Whatever you might have been trying and whoever used magic first things escalated quickly from that point. Everyone surged forward. I like to think that a lot of the students seeing the guards attacking you were trying to come to your aid. It didn’t really matter what they wanted, though. The Imperial Guard detachment was already en route and they started teleporting their response teams in when they got the word that fighting had broken out. The IG only distinguished between students and people wearing a uniform. I’d already lost sight of you by that point. There were times after that when I thought I might have caught a glimpse of you, but I couldn’t be sure.
Things only got worse from there. An order was given to disperse only after the battle was joined and the students on the lawn were penned in anyway. I was in the top floor of the library and the view was truly awful. I could see the whole thing unfolding below me. It was like the guards were spearing fish in a barrel only they were getting angry that the fish weren’t doing a better job of getting out of their way.
The commotion drew more students who seeing their fellows under attack retaliated with magic and weapons both. For a while they were almost winning, which under the circumstances was the worst thing they could have done since the rest of the Imperial Guardsmen were still on the way. When they arrived is when it went from being a riot to being a war. I heard a commentator on the news say that the problem was that the students were overeducated and the guardsmen were undertrained. Once the gate was down the wards on the walls stopped working and the ghouls were drawn to the carnage. By that point the fighting continued because the fighting continued. People were coming from outside the campus with either the idea that they’d teach the students a lesson or they’d help protect them from violent repression but it didn’t really matter what their motivation was they were there to fight. The reinforcements sent for the Imperial Guard had its hands full trying to stop the battle from spilling out into the countryside.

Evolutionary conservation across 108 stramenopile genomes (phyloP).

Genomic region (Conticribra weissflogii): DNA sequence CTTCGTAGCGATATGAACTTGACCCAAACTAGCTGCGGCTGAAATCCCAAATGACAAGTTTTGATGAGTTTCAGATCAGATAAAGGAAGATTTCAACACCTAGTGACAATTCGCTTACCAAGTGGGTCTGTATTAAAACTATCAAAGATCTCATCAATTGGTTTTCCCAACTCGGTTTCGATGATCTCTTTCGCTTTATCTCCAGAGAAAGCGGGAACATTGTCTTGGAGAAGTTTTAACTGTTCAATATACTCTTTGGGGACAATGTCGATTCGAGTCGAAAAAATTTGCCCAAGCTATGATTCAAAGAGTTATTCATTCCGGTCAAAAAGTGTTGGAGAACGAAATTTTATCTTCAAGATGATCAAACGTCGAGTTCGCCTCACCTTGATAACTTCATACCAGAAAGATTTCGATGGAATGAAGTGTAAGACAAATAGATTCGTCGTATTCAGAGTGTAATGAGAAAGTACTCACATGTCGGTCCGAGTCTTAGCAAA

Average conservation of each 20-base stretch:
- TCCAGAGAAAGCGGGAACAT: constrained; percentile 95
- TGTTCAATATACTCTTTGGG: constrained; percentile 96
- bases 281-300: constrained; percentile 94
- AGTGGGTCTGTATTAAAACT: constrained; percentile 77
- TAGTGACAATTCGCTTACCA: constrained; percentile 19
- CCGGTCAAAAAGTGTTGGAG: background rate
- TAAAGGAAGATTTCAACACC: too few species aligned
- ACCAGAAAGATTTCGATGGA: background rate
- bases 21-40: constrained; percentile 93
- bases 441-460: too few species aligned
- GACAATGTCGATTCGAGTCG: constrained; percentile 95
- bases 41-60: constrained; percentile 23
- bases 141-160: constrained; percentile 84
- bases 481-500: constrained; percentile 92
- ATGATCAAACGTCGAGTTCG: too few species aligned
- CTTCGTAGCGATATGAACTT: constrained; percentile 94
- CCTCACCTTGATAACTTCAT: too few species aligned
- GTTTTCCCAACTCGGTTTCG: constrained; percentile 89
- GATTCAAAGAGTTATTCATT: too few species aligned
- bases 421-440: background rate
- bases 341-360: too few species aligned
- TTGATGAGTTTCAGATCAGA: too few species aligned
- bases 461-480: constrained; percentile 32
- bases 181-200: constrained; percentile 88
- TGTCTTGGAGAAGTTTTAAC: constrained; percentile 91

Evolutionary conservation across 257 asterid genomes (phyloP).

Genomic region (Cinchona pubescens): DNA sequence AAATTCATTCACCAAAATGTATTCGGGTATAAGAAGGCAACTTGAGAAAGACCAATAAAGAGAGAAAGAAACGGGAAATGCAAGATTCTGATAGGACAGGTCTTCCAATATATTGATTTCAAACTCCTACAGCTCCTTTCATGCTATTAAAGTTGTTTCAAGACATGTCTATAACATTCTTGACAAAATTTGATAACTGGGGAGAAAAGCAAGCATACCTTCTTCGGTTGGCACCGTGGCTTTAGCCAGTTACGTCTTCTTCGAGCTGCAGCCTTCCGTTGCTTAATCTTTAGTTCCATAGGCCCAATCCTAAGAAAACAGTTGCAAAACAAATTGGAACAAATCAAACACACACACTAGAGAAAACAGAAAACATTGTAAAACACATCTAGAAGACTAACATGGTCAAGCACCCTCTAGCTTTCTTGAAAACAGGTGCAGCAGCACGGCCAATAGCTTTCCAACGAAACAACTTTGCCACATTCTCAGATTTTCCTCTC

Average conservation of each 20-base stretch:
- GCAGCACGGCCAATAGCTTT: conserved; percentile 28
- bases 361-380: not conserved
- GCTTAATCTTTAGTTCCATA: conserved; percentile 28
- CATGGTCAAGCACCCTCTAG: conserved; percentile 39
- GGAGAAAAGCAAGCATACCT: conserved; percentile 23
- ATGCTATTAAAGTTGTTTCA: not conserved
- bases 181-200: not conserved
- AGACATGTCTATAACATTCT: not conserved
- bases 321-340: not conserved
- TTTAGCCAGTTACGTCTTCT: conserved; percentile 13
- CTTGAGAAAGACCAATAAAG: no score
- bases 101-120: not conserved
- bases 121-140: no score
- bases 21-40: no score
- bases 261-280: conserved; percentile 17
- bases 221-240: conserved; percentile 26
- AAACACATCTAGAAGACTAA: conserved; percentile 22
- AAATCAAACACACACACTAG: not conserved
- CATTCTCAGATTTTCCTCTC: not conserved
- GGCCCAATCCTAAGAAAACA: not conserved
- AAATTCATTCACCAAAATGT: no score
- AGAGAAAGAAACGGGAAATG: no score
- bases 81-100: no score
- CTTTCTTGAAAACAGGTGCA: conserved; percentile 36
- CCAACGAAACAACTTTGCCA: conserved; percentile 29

I saw a recreation of the timeline and apparently the whole thing was over in just six hours. It seems like it was so much longer than that but it also seems like it happened so much faster. It was forever but it was a fast forever.
You’re probably wondering what I was even doing up there.
I ask myself the same question. I wasn’t a member of Jennifer’s group and I didn’t see how anything good could come of her actions. At first I tagged along with her because I was trying to talk her out of it with each step of the way and then we reached the library door there was a moment where I could have washed my hands of the whole thing but I didn’t feel like I could. I’d lost Eugene and I wasn’t sure what would happen to you and I felt like I couldn’t just abandon Jennifer to her folly. I was narrating the scene below to her to try to convince her she’d gone too far when I saw you suddenly appear at the bottom of the steps. I am almost certain you saw me, too. It seemed like you were staring up at me.
The whole thing seemed so out of character for her. Not completely so. I mean she’s always been the kind to kick a burning log to see the embers fly. But the magnitude of it was just so much more than anything I would have expected from her. I suspected she was under the influence of more than love or wounded righteousness.
And maybe she was. She was found not guilty by reason of mental tampering but to this day I don’t know if that’s based on any actual finding of fact or if it was part of the face-saving and covering that happened after the fact. There’s been no further word about the nature or source of that tampering. Eugene and I of course have our suspicions but some men from the Department of Law took our research and gave us a warning to keep quiet about what we know or suspect about the Man in the Woods. At least no one has officially suggested that you were responsible although there are certainly those who advance that theory.